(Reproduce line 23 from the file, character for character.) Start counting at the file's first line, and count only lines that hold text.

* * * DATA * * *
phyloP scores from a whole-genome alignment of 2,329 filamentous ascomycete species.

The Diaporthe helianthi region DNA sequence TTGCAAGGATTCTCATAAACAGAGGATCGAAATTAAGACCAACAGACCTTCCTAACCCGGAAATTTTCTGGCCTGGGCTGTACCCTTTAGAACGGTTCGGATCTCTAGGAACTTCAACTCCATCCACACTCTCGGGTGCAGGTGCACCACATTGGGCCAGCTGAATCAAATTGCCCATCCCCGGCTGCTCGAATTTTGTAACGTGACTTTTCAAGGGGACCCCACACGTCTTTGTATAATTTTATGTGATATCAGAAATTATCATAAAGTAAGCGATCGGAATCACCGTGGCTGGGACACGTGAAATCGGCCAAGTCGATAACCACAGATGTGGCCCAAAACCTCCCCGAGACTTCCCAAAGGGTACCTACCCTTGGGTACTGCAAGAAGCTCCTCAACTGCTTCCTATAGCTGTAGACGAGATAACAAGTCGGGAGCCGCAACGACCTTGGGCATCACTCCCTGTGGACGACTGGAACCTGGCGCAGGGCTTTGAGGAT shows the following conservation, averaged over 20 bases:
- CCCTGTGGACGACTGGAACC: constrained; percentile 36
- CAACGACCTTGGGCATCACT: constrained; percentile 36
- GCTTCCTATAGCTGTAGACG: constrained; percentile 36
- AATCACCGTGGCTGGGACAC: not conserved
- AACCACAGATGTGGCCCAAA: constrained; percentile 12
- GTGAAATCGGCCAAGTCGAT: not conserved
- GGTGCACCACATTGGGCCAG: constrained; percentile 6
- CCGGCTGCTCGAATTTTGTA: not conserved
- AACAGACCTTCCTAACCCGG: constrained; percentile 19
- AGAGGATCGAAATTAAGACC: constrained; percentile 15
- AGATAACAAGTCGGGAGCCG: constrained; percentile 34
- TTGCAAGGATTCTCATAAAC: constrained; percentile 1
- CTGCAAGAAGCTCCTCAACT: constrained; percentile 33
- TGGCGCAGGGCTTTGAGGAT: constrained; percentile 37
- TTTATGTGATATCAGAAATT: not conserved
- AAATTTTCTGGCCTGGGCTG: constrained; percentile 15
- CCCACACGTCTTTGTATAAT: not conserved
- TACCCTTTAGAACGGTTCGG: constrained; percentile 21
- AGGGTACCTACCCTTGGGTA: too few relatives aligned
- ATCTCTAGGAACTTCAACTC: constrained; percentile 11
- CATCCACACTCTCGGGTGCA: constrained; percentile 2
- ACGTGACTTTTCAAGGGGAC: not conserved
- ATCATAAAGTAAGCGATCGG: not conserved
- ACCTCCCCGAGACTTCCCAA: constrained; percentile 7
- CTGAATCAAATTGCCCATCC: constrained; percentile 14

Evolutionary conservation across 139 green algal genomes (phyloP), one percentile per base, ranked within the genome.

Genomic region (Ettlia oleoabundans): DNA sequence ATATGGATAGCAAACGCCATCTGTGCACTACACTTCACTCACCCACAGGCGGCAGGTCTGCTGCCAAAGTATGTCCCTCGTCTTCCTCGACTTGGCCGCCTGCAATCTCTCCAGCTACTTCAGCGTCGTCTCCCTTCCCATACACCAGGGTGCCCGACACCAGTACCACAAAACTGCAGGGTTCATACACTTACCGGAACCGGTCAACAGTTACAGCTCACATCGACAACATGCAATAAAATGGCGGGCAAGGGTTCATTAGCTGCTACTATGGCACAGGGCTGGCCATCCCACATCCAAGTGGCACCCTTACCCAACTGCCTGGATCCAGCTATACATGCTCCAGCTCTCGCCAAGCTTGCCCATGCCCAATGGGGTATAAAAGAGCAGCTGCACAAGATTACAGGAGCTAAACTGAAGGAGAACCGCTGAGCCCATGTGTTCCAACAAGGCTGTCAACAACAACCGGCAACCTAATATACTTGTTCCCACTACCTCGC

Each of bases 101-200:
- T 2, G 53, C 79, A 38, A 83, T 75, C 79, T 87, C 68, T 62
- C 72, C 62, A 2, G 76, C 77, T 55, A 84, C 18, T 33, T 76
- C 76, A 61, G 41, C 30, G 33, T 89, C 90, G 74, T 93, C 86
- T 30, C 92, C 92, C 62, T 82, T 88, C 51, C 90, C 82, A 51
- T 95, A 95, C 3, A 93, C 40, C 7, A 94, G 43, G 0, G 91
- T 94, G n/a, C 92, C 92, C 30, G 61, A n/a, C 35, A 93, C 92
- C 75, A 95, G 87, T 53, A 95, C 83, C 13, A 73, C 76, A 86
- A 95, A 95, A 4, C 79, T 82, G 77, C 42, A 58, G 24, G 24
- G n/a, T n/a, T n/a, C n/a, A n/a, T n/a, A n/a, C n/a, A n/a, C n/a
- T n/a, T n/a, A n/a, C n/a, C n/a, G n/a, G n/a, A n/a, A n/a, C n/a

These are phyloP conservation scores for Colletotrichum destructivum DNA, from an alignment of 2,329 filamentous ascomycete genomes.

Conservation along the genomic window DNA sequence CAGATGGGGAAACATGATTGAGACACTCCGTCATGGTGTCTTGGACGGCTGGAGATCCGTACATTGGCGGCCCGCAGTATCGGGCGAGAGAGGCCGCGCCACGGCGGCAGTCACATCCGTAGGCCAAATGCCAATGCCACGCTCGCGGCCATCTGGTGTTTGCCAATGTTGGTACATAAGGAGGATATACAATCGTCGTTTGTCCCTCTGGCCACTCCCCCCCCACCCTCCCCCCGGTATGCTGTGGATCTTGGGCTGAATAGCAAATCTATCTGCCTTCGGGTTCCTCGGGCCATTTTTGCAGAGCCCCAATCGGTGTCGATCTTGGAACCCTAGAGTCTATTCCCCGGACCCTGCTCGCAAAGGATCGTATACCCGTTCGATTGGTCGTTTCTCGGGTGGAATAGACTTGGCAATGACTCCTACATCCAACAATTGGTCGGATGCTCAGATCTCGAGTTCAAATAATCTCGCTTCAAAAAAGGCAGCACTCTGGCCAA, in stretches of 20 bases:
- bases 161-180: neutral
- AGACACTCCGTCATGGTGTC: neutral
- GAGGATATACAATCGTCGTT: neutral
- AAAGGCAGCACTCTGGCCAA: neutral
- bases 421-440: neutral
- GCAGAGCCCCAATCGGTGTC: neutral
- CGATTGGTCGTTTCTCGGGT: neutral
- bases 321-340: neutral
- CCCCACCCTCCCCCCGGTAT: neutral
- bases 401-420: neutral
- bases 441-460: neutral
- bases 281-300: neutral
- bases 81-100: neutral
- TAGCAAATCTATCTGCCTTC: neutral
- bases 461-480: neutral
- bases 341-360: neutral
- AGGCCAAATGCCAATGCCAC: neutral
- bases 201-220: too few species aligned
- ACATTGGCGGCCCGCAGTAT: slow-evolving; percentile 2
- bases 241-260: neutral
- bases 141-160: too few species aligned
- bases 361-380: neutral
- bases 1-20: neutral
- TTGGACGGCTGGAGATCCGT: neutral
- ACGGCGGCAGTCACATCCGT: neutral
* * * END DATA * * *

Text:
- CATCCACACTCTCGGGTGCA: constrained; percentile 2